The latest buzz surrounding the Mark Teixeira sweepstakes tells us that the 28-year-old first baseman will soon pick his new home, with a hefty paycheck to go with it.
The Angels, Red Sox, Yankees, Orioles and Nationals are all apparently in the running.
ESPN's Karl Ravich reported today that while the slugging switch hitter is nearing a decision, he has "an enormous attraction to the Orioles," the team the Annapolis, MD product grew up watching.
But Mark Teixeira should heed this warning. Be careful what you wish for.
Teixeria strikes me as a player that while he is going to get somewhere near $20 million a year, he isn't all about the money. He strikes me as someone who wants to have a chance to contend year in and year out while firmly staying put in one location.
I mean, who wouldn't want that.
But with that being said, let's take a look at his potential suitors and what those franchise could offer a player of Teixeira's caliber.
Every kid grows up wanting to star on his favorite team. And Teixeira is a Maryland native who grew up watching the O's. Seems like a match made in heaven, right?
While Baltimore can support the kind of contract Teixeira will demand, which very few cellar-dwellers can do, 18-20 million over seven years will be a major burden on their payroll.
The O's do need a big bat and a young, signature player but Baltimore is much farther away from playoff contention than just Mark Teixeira.
They play in the toughest division in baseball. The Sox and Yankees will be perennially good, the Rays made it to the big dance this season with young talent and Toronto always seems to put together a respectable .500 or better team.
Signing Teixeira will restrict what kind of role talent Baltimore can surround the first baseman with. They have a great young stud in Nick Markakis, but even when you look at their farm system, the O's have no great starting pitchers.
Teixeira's $18-20 million won't allow the Orioles to get a top-flight free agent pitcher or another big bat in the future. To compete in the AL East, you need a few great starters and a solid line-up one through nine.
If Mark decides to go to Baltimore, the prospects for success seem rather grim.
Los Angeles Angels
The Angels don't want to lose Teixeira. They really can't afford to lose his big bat in the middle of their order. Also, he seemed to enjoy his time in Anaheim.
L.A. can pay Teixeira his $18-20 million and might have a little more financial flexibility than Baltimore would.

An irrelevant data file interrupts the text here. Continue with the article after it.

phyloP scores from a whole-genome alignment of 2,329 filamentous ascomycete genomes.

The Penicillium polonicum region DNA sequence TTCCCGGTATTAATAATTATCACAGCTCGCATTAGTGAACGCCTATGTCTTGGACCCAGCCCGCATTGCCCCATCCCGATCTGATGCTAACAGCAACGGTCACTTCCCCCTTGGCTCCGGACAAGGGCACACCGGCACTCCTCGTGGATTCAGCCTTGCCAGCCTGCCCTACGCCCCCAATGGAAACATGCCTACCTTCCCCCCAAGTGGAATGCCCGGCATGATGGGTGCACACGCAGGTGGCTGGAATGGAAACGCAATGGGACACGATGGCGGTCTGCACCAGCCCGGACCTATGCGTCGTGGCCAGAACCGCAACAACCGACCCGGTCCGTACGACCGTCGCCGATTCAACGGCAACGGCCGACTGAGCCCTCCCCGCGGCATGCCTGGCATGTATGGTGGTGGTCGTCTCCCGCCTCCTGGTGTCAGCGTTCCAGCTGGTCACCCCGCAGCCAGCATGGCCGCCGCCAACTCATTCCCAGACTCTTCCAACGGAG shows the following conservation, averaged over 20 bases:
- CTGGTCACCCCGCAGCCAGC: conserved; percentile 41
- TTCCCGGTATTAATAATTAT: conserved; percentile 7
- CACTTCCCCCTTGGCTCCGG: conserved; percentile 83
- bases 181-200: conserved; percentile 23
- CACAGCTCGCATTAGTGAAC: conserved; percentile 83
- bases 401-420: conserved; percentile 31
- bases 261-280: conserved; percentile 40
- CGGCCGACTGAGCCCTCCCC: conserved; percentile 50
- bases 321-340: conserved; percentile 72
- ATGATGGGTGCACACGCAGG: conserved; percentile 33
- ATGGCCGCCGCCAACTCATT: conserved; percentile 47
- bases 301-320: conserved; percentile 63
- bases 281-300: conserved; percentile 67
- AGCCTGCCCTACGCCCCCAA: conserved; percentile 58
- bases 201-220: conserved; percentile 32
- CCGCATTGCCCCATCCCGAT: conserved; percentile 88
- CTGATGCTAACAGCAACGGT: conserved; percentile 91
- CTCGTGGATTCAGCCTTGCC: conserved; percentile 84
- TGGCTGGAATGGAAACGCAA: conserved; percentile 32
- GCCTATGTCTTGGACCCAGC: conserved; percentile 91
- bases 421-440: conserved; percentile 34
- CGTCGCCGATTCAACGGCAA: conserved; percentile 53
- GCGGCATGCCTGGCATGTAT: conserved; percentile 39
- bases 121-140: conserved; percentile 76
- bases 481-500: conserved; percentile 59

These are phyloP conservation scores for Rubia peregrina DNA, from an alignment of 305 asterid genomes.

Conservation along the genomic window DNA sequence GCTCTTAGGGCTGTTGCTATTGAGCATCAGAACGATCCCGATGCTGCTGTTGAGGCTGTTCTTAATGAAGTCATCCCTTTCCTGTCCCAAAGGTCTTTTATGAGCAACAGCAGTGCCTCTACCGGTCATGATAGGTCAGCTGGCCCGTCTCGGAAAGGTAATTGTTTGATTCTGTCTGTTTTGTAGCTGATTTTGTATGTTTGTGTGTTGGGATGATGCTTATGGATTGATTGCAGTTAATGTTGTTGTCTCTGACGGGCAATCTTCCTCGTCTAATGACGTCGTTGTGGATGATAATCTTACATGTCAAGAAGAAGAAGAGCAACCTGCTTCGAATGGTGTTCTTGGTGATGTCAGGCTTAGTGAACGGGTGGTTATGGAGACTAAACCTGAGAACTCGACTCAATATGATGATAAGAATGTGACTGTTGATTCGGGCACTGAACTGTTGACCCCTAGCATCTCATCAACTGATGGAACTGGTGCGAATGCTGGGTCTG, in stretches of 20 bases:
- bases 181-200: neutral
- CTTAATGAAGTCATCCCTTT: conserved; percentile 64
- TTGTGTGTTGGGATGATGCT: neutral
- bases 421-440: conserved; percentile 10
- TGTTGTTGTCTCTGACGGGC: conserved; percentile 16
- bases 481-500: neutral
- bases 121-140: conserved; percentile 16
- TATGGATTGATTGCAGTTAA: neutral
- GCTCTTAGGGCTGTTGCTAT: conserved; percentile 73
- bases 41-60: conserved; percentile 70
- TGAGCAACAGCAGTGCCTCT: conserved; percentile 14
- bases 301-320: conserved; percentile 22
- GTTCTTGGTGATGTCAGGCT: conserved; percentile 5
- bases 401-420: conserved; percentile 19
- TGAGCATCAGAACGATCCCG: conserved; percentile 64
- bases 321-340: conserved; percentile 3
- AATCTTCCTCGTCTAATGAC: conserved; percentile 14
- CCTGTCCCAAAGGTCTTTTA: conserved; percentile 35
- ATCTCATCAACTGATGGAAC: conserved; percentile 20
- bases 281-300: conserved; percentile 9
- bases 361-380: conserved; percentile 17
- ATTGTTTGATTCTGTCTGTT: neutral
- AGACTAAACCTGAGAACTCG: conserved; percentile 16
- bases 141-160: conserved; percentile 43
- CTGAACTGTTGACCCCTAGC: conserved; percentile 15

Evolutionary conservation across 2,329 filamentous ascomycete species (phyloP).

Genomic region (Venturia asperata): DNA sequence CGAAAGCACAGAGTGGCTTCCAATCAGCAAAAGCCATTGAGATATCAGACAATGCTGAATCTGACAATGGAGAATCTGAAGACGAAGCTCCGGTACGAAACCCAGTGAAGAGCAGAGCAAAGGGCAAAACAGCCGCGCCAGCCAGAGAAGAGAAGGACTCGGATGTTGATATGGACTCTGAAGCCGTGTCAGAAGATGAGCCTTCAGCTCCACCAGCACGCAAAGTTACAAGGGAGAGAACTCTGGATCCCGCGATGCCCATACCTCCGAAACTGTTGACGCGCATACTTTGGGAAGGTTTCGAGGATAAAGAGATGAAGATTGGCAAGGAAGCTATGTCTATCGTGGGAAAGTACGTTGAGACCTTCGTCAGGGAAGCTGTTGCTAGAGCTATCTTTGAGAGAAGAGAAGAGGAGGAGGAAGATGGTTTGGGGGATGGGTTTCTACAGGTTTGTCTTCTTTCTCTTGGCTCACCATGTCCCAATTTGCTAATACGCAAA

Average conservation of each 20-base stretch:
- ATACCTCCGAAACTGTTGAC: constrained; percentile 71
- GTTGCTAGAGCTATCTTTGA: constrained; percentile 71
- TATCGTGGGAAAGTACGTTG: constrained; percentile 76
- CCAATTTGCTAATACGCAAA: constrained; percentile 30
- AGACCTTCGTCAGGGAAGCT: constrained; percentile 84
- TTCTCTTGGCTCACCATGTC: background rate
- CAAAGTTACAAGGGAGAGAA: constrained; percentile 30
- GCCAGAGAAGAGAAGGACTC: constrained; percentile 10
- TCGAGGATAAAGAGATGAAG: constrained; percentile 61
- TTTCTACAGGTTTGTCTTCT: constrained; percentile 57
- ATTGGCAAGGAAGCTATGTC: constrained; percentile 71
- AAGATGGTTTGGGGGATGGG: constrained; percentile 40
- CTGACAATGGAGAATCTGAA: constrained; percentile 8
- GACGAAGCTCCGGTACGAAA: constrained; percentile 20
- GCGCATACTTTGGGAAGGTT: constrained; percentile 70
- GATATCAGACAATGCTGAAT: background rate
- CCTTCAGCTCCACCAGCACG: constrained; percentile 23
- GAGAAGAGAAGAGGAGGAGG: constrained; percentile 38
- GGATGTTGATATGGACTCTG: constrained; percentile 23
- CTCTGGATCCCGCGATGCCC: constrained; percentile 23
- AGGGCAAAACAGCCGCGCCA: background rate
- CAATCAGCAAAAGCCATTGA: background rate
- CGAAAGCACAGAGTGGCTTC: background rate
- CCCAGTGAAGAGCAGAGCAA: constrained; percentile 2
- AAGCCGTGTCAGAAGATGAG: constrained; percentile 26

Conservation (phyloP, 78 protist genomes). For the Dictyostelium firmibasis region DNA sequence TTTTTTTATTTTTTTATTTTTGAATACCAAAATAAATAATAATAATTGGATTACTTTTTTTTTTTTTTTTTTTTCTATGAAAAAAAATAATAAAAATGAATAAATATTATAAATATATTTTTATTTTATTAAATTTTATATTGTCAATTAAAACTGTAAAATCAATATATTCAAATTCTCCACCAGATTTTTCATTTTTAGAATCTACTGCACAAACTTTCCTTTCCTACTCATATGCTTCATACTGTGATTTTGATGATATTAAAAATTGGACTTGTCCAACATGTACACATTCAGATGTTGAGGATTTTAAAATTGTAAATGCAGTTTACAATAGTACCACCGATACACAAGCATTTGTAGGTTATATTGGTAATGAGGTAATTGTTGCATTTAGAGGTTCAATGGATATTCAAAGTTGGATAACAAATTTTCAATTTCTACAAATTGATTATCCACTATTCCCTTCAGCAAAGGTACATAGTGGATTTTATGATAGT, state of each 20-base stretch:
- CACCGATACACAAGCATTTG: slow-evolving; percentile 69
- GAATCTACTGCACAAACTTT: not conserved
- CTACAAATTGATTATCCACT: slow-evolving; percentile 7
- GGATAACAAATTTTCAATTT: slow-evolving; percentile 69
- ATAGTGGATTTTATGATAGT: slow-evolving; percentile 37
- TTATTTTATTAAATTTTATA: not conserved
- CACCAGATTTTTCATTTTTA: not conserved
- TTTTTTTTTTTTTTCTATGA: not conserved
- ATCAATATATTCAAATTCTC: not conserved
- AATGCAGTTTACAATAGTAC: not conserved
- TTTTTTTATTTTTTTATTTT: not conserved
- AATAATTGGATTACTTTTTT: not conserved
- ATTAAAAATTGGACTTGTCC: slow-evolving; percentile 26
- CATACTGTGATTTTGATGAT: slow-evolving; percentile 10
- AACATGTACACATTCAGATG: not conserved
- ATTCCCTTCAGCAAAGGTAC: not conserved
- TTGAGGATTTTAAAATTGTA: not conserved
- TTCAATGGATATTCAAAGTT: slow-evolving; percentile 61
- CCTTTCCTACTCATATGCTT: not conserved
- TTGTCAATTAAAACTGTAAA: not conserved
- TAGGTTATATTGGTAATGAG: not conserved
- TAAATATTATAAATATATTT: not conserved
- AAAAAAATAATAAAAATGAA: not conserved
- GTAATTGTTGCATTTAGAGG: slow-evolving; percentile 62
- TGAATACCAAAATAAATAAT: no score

The Angels have had a lot of recent success and they play in one of baseballs weaker-divisions. Like the Red Sox and Yankees, it seems unlikely that Los Angeles will allow themselves to be bad team for a very long time.
It seems like Anaheim makes a good fit, but with four other options all relatively close to his home town of Annapolis he might choose being near home over the biggest offer.
Make no mistake though, Los Angeles is right in the thick of all this and Teixeira could well decide to go back.
Boston Red Sox
Theo Epstein wants Mark Teixeira. He epitomizes everything the organization looks for in a player. He's young, has a great glove, big bat, he drives in runs and he gets on base.
We know that with the Red Sox, money is no obstacle. They can take on his big contract with a loaded farm system, a team that is already stocked with young talent and the flexibility to make another big signing when needed.
It seems like a great fit. He would be thrown into an already strong line-up on a team that will contend every single season.
But Teixeira might just simply not want to play in Boston. The fans are rabid and he would be under the microscope for everything that he does. A lot of pressure comes with playing in Beantown and he might want to avoid that.
Epstein will step and fetch for Teixeira and will have no problem matching the biggest offer on the table. However, Teixeira could well turn Boston down.
New York Yankees
Can the Yankees actually afford another $175 million contract? Well actually, yes they can.
While they can afford it and they are an organization that will do everything to compete year in and year out, New York holds the same baggage Boston does. A quiet guy like Teixeira might not want to live in the New York lime-light.
Yankee GM Brian Cashman doesn't seem to be pursuing Teixeira the way he did CC Sabathia or A.J. Burnett. So, the likely-hood that he will land in New York is dwindling by the day.
However, the stature of the Yankees will keep them in the discussion until the end.
The surprise team on this list, the Nationals are looking for a marquee player. The only semi-recognizable name on their roster is Ryan Zimmerman, a solid young third-baseman.
The Nationals have that close-to-home appeal that Baltimore has and Teixeira to be a part of re-building Washington D.C. baseball.
What should concern Teixeira is if Washington can actually afford his $18-20 million a year. They draw small crowds even with a new stadium. They compete for airtime and ratings with near-by Baltimore, a more established franchise.
Even if they could afford him, they would be even more limited than Baltimore with their remaining payroll.
Going to D.C. is a nice dream for National fans and the organization has been making a push but even if it did happen, which is unlikely, the Nationals would be selling their soul to the devil.
The point I'm trying to make is that Teixeira needs to fully weigh his options and the potential for success that comes with each of them.
And like I say, be careful what you wish for.
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